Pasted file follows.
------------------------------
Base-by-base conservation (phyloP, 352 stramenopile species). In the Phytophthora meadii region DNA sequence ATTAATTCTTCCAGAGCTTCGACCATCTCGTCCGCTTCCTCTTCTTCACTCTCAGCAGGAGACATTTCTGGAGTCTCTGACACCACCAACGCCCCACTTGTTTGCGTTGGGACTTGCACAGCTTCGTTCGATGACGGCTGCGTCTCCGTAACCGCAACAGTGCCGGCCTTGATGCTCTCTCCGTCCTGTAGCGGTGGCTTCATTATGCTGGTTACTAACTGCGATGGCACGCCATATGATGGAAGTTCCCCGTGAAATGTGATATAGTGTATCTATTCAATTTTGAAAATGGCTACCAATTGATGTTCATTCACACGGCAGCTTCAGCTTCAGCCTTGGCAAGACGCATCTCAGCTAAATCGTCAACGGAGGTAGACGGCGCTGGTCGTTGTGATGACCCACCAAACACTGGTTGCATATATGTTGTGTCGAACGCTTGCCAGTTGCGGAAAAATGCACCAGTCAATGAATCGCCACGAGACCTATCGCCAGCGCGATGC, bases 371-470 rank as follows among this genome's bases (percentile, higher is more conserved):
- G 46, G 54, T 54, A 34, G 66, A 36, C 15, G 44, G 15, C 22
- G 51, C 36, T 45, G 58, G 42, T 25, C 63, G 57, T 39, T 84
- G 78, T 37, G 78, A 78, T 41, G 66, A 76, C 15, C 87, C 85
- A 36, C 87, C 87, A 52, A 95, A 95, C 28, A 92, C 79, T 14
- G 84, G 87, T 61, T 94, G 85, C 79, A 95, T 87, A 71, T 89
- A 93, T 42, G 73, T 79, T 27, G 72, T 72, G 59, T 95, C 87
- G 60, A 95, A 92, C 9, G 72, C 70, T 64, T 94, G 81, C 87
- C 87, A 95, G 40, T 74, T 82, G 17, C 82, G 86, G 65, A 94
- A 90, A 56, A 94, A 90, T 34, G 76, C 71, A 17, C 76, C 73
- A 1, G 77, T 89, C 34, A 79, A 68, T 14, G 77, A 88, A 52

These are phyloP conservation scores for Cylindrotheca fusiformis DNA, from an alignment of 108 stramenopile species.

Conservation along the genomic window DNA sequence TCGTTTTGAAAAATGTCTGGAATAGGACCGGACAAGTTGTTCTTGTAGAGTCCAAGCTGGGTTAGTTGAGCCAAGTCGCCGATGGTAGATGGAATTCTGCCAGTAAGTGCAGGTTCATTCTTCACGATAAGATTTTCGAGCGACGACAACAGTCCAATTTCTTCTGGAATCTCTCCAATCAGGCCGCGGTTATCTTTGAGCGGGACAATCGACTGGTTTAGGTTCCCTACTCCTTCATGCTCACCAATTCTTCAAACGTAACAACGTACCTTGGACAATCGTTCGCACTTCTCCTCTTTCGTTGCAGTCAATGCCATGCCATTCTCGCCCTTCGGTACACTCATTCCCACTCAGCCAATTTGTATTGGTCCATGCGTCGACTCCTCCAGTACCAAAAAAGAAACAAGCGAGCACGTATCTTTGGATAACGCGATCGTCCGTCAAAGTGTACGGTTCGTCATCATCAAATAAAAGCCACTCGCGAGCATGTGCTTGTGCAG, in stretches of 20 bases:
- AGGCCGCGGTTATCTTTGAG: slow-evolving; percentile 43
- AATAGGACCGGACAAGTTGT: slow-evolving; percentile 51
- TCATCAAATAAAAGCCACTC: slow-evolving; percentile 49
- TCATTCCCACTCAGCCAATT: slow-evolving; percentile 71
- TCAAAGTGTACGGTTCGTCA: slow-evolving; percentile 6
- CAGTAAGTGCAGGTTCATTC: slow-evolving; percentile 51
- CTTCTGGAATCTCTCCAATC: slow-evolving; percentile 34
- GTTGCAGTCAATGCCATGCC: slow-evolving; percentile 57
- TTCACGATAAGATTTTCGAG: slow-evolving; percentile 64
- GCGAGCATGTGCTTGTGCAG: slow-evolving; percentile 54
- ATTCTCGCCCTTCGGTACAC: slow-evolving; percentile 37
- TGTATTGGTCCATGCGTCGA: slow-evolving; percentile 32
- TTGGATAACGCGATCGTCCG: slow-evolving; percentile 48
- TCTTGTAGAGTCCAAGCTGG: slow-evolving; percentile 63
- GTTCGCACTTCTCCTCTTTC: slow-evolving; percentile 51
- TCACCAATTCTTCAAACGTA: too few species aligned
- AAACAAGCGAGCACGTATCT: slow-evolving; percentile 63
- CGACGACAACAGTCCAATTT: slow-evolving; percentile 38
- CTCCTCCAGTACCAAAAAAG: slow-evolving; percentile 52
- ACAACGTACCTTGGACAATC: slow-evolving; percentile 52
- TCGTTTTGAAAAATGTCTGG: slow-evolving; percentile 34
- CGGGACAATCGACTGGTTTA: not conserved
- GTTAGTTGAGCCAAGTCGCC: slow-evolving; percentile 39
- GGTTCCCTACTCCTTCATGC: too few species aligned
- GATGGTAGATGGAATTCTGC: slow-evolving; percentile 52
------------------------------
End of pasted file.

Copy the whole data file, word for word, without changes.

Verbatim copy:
Base-by-base conservation (phyloP, 352 stramenopile species). In the Phytophthora meadii region DNA sequence ATTAATTCTTCCAGAGCTTCGACCATCTCGTCCGCTTCCTCTTCTTCACTCTCAGCAGGAGACATTTCTGGAGTCTCTGACACCACCAACGCCCCACTTGTTTGCGTTGGGACTTGCACAGCTTCGTTCGATGACGGCTGCGTCTCCGTAACCGCAACAGTGCCGGCCTTGATGCTCTCTCCGTCCTGTAGCGGTGGCTTCATTATGCTGGTTACTAACTGCGATGGCACGCCATATGATGGAAGTTCCCCGTGAAATGTGATATAGTGTATCTATTCAATTTTGAAAATGGCTACCAATTGATGTTCATTCACACGGCAGCTTCAGCTTCAGCCTTGGCAAGACGCATCTCAGCTAAATCGTCAACGGAGGTAGACGGCGCTGGTCGTTGTGATGACCCACCAAACACTGGTTGCATATATGTTGTGTCGAACGCTTGCCAGTTGCGGAAAAATGCACCAGTCAATGAATCGCCACGAGACCTATCGCCAGCGCGATGC, bases 371-470 rank as follows among this genome's bases (percentile, higher is more conserved):
- G 46, G 54, T 54, A 34, G 66, A 36, C 15, G 44, G 15, C 22
- G 51, C 36, T 45, G 58, G 42, T 25, C 63, G 57, T 39, T 84
- G 78, T 37, G 78, A 78, T 41, G 66, A 76, C 15, C 87, C 85
- A 36, C 87, C 87, A 52, A 95, A 95, C 28, A 92, C 79, T 14
- G 84, G 87, T 61, T 94, G 85, C 79, A 95, T 87, A 71, T 89
- A 93, T 42, G 73, T 79, T 27, G 72, T 72, G 59, T 95, C 87
- G 60, A 95, A 92, C 9, G 72, C 70, T 64, T 94, G 81, C 87
- C 87, A 95, G 40, T 74, T 82, G 17, C 82, G 86, G 65, A 94
- A 90, A 56, A 94, A 90, T 34, G 76, C 71, A 17, C 76, C 73
- A 1, G 77, T 89, C 34, A 79, A 68, T 14, G 77, A 88, A 52

These are phyloP conservation scores for Cylindrotheca fusiformis DNA, from an alignment of 108 stramenopile species.

Conservation along the genomic window DNA sequence TCGTTTTGAAAAATGTCTGGAATAGGACCGGACAAGTTGTTCTTGTAGAGTCCAAGCTGGGTTAGTTGAGCCAAGTCGCCGATGGTAGATGGAATTCTGCCAGTAAGTGCAGGTTCATTCTTCACGATAAGATTTTCGAGCGACGACAACAGTCCAATTTCTTCTGGAATCTCTCCAATCAGGCCGCGGTTATCTTTGAGCGGGACAATCGACTGGTTTAGGTTCCCTACTCCTTCATGCTCACCAATTCTTCAAACGTAACAACGTACCTTGGACAATCGTTCGCACTTCTCCTCTTTCGTTGCAGTCAATGCCATGCCATTCTCGCCCTTCGGTACACTCATTCCCACTCAGCCAATTTGTATTGGTCCATGCGTCGACTCCTCCAGTACCAAAAAAGAAACAAGCGAGCACGTATCTTTGGATAACGCGATCGTCCGTCAAAGTGTACGGTTCGTCATCATCAAATAAAAGCCACTCGCGAGCATGTGCTTGTGCAG, in stretches of 20 bases:
- AGGCCGCGGTTATCTTTGAG: slow-evolving; percentile 43
- AATAGGACCGGACAAGTTGT: slow-evolving; percentile 51
- TCATCAAATAAAAGCCACTC: slow-evolving; percentile 49
- TCATTCCCACTCAGCCAATT: slow-evolving; percentile 71
- TCAAAGTGTACGGTTCGTCA: slow-evolving; percentile 6
- CAGTAAGTGCAGGTTCATTC: slow-evolving; percentile 51
- CTTCTGGAATCTCTCCAATC: slow-evolving; percentile 34
- GTTGCAGTCAATGCCATGCC: slow-evolving; percentile 57
- TTCACGATAAGATTTTCGAG: slow-evolving; percentile 64
- GCGAGCATGTGCTTGTGCAG: slow-evolving; percentile 54
- ATTCTCGCCCTTCGGTACAC: slow-evolving; percentile 37
- TGTATTGGTCCATGCGTCGA: slow-evolving; percentile 32
- TTGGATAACGCGATCGTCCG: slow-evolving; percentile 48
- TCTTGTAGAGTCCAAGCTGG: slow-evolving; percentile 63
- GTTCGCACTTCTCCTCTTTC: slow-evolving; percentile 51
- TCACCAATTCTTCAAACGTA: too few species aligned
- AAACAAGCGAGCACGTATCT: slow-evolving; percentile 63
- CGACGACAACAGTCCAATTT: slow-evolving; percentile 38
- CTCCTCCAGTACCAAAAAAG: slow-evolving; percentile 52
- ACAACGTACCTTGGACAATC: slow-evolving; percentile 52
- TCGTTTTGAAAAATGTCTGG: slow-evolving; percentile 34
- CGGGACAATCGACTGGTTTA: not conserved
- GTTAGTTGAGCCAAGTCGCC: slow-evolving; percentile 39
- GGTTCCCTACTCCTTCATGC: too few species aligned
- GATGGTAGATGGAATTCTGC: slow-evolving; percentile 52